using the centroid sizes of individual shape configurations.
The above features of geometric morphometrics make it ideal for use in this study. The comparison
of shapes independent of size is particularly appealing given the huge range in body size of the taxa
40
under study. Furthermore, the statistical framework for comparison of shapes in this manner is well
established (Rohlf and Slice 1990; Bookstein 1991; Klingenberg & Monteiro 2005; Slice 2005). Using
Procrustes distances between shapes in shape space gives a direct and easily interpreted numerical
value between individuals. Furthermore, it is possible to generate the mean landmark configurations
of taxa and to visually observe the changes which occur in converting one shape to the other. The
result is highly visually appealing and intuitive, and it allows a better and fuller appreciation of the
differences in shape between taxa.
2.2.2.
Structured light scanning
The use of structured light in 3D surface measurement is well-established. The technique was
developed in the early 1980’s and has a wide range of applications. Structured light has been applied
in medicine (Glinkowski et al. 2009; Chen 2010), orthotics/prosthetics (Kommean et al. 1996),
engineering (Zexiao et al. 2005; Park & Chang 2009) and archaeology and anthropology (Pavlidis et al.
2007; McPherron et al. 2009; Niven et al. 2009). Structured light scanning works by using
triangulation to calculate the position of a known pixel of light cast from an automated light source.
As the irregular shape of an object distorts the relative positions of these pixels the calculation of the
relative positions of the pixels allows for a digital reconstruction of the object in question. Structured
light scanning provides a relatively low cost, fast, and highly accurate method for generating a 3D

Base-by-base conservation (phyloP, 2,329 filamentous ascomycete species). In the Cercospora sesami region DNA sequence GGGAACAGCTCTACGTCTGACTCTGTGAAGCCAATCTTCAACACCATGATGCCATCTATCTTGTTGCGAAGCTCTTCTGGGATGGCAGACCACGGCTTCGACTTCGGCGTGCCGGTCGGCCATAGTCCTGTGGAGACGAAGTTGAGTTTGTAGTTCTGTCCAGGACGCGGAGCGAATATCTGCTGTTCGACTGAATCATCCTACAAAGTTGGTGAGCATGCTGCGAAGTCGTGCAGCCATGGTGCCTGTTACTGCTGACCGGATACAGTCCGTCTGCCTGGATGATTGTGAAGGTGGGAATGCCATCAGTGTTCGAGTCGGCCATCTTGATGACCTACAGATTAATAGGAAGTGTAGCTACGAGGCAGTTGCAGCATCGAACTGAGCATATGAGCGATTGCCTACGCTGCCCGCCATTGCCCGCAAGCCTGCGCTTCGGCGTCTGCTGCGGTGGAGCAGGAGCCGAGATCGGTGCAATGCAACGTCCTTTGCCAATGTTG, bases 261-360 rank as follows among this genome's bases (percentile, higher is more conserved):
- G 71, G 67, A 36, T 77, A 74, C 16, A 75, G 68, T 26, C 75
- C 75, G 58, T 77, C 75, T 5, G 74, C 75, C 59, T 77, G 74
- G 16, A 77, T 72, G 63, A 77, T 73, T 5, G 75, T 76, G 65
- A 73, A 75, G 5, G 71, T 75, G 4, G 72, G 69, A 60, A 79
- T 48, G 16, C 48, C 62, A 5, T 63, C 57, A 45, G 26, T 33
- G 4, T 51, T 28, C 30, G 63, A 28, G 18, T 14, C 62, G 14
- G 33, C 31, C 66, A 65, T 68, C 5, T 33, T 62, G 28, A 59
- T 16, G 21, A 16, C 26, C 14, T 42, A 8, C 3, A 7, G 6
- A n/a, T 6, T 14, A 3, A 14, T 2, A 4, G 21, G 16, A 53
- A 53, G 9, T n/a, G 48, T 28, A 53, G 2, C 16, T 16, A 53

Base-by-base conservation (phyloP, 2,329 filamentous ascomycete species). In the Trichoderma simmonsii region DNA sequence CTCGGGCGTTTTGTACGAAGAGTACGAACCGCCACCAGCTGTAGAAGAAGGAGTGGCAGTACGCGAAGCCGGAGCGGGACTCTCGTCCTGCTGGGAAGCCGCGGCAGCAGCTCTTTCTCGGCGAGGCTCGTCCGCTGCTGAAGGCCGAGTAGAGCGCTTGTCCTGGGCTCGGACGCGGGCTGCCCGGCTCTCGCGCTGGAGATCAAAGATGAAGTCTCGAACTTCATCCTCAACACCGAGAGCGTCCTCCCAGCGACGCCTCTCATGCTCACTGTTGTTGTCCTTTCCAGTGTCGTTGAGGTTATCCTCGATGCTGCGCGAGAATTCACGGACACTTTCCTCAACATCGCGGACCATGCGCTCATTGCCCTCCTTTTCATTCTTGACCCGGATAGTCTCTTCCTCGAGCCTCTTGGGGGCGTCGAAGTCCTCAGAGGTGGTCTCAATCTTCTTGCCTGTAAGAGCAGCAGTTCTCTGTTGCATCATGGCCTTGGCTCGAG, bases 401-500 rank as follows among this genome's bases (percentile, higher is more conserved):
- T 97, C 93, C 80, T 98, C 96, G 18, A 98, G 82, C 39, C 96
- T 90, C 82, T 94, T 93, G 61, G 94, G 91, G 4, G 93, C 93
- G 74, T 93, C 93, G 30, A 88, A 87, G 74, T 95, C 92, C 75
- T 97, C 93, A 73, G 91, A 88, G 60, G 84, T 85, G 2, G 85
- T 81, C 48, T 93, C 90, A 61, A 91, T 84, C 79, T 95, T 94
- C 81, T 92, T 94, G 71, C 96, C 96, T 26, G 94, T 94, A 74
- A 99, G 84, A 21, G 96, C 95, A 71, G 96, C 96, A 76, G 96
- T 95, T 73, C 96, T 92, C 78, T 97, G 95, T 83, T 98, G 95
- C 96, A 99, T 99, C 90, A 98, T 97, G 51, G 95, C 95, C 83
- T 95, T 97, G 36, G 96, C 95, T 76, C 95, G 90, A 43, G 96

surface rendering of objects. The greatest advantage of this approach is that the range in size of
objects that can be scanned is considerable. Everything from a small coin to the size of an adult
human, and probably beyond, can be scanned using this equipment.
Structured light scanning is one of a number of technologies used in the digitisation of a 3D surface.
These techniques vary in a number of ways and can be characterised based on these variations
(Rocchini et al. 2001). The scanner used in this study can be categorised as a non-contact technology
as opposed to something like a microscribe. The scanner can be further categorised as a reflective
technique in contrast to something like computed tomography, which relies on high energy radiation
being transmitted through an object of interest. Of the reflective systems structured light uses
radiation from the visible light range of the spectrum and so is thus optical, where other technologies
employing microwaves, sonar or radar may be considered non-optical. Finally, these optical devices
may be either passive or active, and since the projector is used to cast a light pattern across an object
which can later be measured, it is an active system. It is also a stereometric system since it involves
41
the use of two sensors. To calculate surface coordinates of a given surface the surface must be visible
to both sensors simultaneously (Posdamer & Altschuler 1982).
Before scanning an object the equipment must be properly and carefully calibrated to ensure that
the most accurate digitisation of the surface is possible. The scanning procedure is relatively
straightforward in comparison to the calibration process. The object to be scanned is placed on the
turntable such that it occupies the centre of the field of view of both cameras; then the number of
scans to be undertaken is selected. Objects with a complex surface geometry will require more scans
to accurately capture the surface information; this judgment must be made by the user on a case by
case basis. Once all of these conditions have been met the scanning of the object begins. The
projector casts the structured light pattern across the object, consisting of a series of vertical stripes
of light mixed with vertical stripes where no light is present. The flexscan3D software is able to
exploit patterns of light and no light as though it were binary code. Each pixel of light cast over the
object will effectively become a 1 in binary if it is illuminated and a 0 if it is not. The coordinates of
each pixel are then calculated using triangulation to generate the 3D model of the surface (Sato &